Maria Butina blames 'racism' against Russians for her arrest
Maria Butina, the gun enthusiast who pleaded guilty to acting as a Russian agent in a plot to infiltrate conservative groups, claimed that “racism” against Russians led to her legal woes in an interview with “60 Minutes.”
Butina,30, was sentenced to 18 months in prison after she pleaded guilty to conspiracy to act as a foreign agent of Russia. Judge Tanya Chutkan said that Butina conducted a “sophisticated” operation, which “penetrated deep into political organizations” like the National Rifle Association. Butina was released last month after serving 15 months in prison and deported to Russia.
In her first U.S. interview since her release, Butina claimed Sunday that “racism” against Russians led to her incarceration.
“Let me take you back to 2016 . . . around the election time,” Butina told CBS News. “Do you remember at that time how American media treated Russia? Everything was toxic. Tell me that there is no racism here against the Russians. Oh, please — it is.”
She further claimed that her arrest “shows how broken the justice system in the United States is.”
U.S. intelligence agencies universally concluded that the Russian government directed efforts to interfere in the 2016 election in order to help President Donald Trump. Butina was later charged with attempting to infiltrate influential Republican circles ahead of the election.
Despite pleading guilty, Butina told host Leslie Stahl that the allegations against her were “nonsense.”
“I never sought to influence your policies," she said. "I came here on my own because I wanted to learn from the United States and go back to Russia to make Russia better."
Stahl noted that Butina was photographed with prominent Republicans like former Wisconsin Gov. Scott Walker and the president's eldest son and filmed pressing then-candidate Trump on Russian sanctions at an event in 2015.
"One of the goals of the Russian government at this point in time was to get rid of those sanctions. It was a major goal,” Stahl said.
"It was also a major goal for every Russian citizen that suffers today from these sanctions, I believe, that our countries shall not fight,” Butina responded.
Butina insisted that her frequent appearances at conservative events were merely “social networking.”
Stahl confronted Butina with text messages which suggested possible influence over one of Trump’s Cabinet picks.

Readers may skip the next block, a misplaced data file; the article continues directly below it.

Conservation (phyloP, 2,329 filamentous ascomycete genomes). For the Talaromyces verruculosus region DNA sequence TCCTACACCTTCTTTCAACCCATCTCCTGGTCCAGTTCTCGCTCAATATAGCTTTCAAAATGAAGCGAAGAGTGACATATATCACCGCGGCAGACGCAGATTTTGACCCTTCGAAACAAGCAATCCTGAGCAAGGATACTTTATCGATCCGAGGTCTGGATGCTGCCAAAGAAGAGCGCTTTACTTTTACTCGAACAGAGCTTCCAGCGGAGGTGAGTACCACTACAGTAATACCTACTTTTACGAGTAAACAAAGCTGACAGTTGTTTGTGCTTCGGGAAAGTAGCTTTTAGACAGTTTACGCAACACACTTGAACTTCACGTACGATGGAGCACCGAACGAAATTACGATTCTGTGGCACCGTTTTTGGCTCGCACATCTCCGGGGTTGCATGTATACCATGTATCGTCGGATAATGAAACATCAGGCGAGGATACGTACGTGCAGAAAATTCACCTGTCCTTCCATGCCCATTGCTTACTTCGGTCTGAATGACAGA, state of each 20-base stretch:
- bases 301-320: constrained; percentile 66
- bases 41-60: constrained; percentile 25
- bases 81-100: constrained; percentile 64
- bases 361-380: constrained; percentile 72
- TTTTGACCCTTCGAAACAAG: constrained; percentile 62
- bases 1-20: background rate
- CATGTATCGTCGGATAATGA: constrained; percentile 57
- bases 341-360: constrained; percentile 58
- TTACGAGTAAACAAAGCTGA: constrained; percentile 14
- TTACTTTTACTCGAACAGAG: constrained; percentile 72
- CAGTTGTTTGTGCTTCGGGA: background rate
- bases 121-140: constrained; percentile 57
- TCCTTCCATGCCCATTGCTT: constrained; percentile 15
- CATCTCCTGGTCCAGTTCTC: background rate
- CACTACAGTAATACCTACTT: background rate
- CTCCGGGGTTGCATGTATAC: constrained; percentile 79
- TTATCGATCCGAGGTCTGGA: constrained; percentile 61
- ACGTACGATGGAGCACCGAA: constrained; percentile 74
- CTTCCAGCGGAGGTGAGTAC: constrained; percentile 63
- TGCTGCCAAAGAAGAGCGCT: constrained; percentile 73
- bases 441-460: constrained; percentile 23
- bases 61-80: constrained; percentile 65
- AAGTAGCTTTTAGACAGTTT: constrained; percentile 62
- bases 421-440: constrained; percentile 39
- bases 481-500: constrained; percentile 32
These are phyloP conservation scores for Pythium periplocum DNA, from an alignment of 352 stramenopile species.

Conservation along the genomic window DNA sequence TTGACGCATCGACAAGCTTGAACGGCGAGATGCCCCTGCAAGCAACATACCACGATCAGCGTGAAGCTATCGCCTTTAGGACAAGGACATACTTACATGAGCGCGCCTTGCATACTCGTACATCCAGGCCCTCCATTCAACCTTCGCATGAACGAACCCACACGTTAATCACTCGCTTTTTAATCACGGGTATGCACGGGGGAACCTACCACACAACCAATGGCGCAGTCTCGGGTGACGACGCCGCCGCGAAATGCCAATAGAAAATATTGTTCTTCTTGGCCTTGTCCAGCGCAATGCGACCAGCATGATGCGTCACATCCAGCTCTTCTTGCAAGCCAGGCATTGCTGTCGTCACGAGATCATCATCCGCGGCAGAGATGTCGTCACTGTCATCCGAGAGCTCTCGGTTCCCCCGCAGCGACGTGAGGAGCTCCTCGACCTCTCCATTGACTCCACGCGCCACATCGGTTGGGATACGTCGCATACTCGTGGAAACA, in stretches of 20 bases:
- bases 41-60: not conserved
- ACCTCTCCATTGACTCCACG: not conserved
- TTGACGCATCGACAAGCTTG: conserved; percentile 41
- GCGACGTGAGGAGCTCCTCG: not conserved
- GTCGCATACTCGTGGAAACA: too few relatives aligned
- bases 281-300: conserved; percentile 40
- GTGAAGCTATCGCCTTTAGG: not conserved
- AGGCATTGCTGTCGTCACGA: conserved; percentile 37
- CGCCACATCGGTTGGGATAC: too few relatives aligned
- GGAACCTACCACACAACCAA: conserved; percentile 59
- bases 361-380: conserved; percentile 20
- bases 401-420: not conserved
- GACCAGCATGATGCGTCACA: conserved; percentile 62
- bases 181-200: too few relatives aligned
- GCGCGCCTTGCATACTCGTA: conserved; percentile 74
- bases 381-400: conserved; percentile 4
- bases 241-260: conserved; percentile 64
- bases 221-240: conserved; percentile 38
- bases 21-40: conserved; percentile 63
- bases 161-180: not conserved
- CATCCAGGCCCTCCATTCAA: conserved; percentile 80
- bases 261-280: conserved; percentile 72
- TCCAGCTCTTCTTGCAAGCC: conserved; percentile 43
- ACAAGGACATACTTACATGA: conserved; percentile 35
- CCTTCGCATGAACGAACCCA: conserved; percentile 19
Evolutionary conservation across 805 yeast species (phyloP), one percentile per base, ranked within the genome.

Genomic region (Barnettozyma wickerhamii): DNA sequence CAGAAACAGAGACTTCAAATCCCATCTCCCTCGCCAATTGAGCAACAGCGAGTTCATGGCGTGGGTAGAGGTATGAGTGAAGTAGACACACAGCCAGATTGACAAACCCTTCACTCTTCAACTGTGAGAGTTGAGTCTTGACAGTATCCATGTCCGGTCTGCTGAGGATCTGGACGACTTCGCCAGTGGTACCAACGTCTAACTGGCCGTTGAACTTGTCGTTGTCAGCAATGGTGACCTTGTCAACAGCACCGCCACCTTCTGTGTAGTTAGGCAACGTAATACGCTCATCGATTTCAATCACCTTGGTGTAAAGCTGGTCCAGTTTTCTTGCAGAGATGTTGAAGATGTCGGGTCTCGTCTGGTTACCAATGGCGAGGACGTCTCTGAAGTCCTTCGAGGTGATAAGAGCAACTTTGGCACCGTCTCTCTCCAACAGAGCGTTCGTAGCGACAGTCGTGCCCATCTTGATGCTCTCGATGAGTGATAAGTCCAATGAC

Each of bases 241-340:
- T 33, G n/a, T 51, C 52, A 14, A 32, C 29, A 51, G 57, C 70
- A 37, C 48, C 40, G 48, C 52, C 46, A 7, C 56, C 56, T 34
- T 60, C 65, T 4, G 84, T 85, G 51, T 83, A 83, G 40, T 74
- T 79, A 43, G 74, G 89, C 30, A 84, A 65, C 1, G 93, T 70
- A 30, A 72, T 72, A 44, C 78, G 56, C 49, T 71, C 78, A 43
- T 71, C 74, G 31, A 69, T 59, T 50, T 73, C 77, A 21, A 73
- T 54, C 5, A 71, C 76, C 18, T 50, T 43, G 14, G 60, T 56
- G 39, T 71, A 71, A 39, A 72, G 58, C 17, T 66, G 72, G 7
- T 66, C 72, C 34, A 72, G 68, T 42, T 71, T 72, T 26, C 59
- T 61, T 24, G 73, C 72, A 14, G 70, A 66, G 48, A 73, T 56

Butina wrote to then-Russian official Alexander Torshin, who Stahl described as Butina’s “intelligence case officer,” that she believed John Bolton would be the secretary of state in the weeks after Trump’s election.
“Ask our people if they’re happy with that,” she wrote to Torshin. “Our opinion will be taken into account.”
Butina told Stahl that her ex-boyfriend, Republican operative Paul Erickson, instructed her to send that message. She denied knowing whether Torshin was close to Russian President Vladimir Putin despite writing to him that he was an “influential member of Putin’s team.”
“I hesitated to write that, but I thought it might — you know, it was a certain way to show off to Torshin and say, ‘Well, maybe I have high-level contacts here,’” she said. “It doesn’t suggest he’s close to Putin in any way,” she claimed.
Erickson was targeted by federal investigators in the Butina case and had his South Dakota home raided by the FBI. Agents found notes showing Erickson musing about a job offer from Russia’s intelligence agency and an email in which Erickson wrote that he was “involved in securing a VERY private line of communication between the Kremlin” and conservative leaders using the NRA as a “conduit.” Erickson was never charged in the case. He has since pleaded not guilty to 11 counts of fraud and money laundering in connection to a different case related to his business.
John Demers, the assistant attorney general for national security, told Stahl that Butina’s “60 Minutes” interview was a “masterpiece of disinformation.”
“When she was talking to you in your interview, her audience wasn’t the American people. It was Vladimir Putin and all the people in Russia who are going to decide her fate when she goes back there,” he said. “I have very little doubt that the Russian government will leverage [Butina] as an instrument of propaganda to say, ‘Here was this poor, young, idealistic Russian student and look what happened to her. They threw her in jail for 18 months.’”
Since her release from prison, Butina has spoken to multiple Russian media outlets. She said she spent more than 100 days in solitary confinement while in prison.
“I don’t know why they had to be so cruel,” she told the state-owned outlet RT. “I tend to think — this is just conjecture — that maybe they were trying to break my will or something like that, learn some secrets. But I didn’t have any secrets.”
Demers said that Butina never got hold of “classified information,” but “that’s not what she was doing here.”
“She was an influence agent. She was getting access to Americans, who she thought were close to power in America,” he told Stahl. “What makes her so dangerous is that the people she’s contacting don’t know that she’s there taking direction from the Russian government.”
You can watch the full "60 Minutes" report below:
Igor Derysh is a New York-based political writer whose work has appeared in the Los Angeles Times, Chicago Tribune, Boston Herald and Baltimore Sun.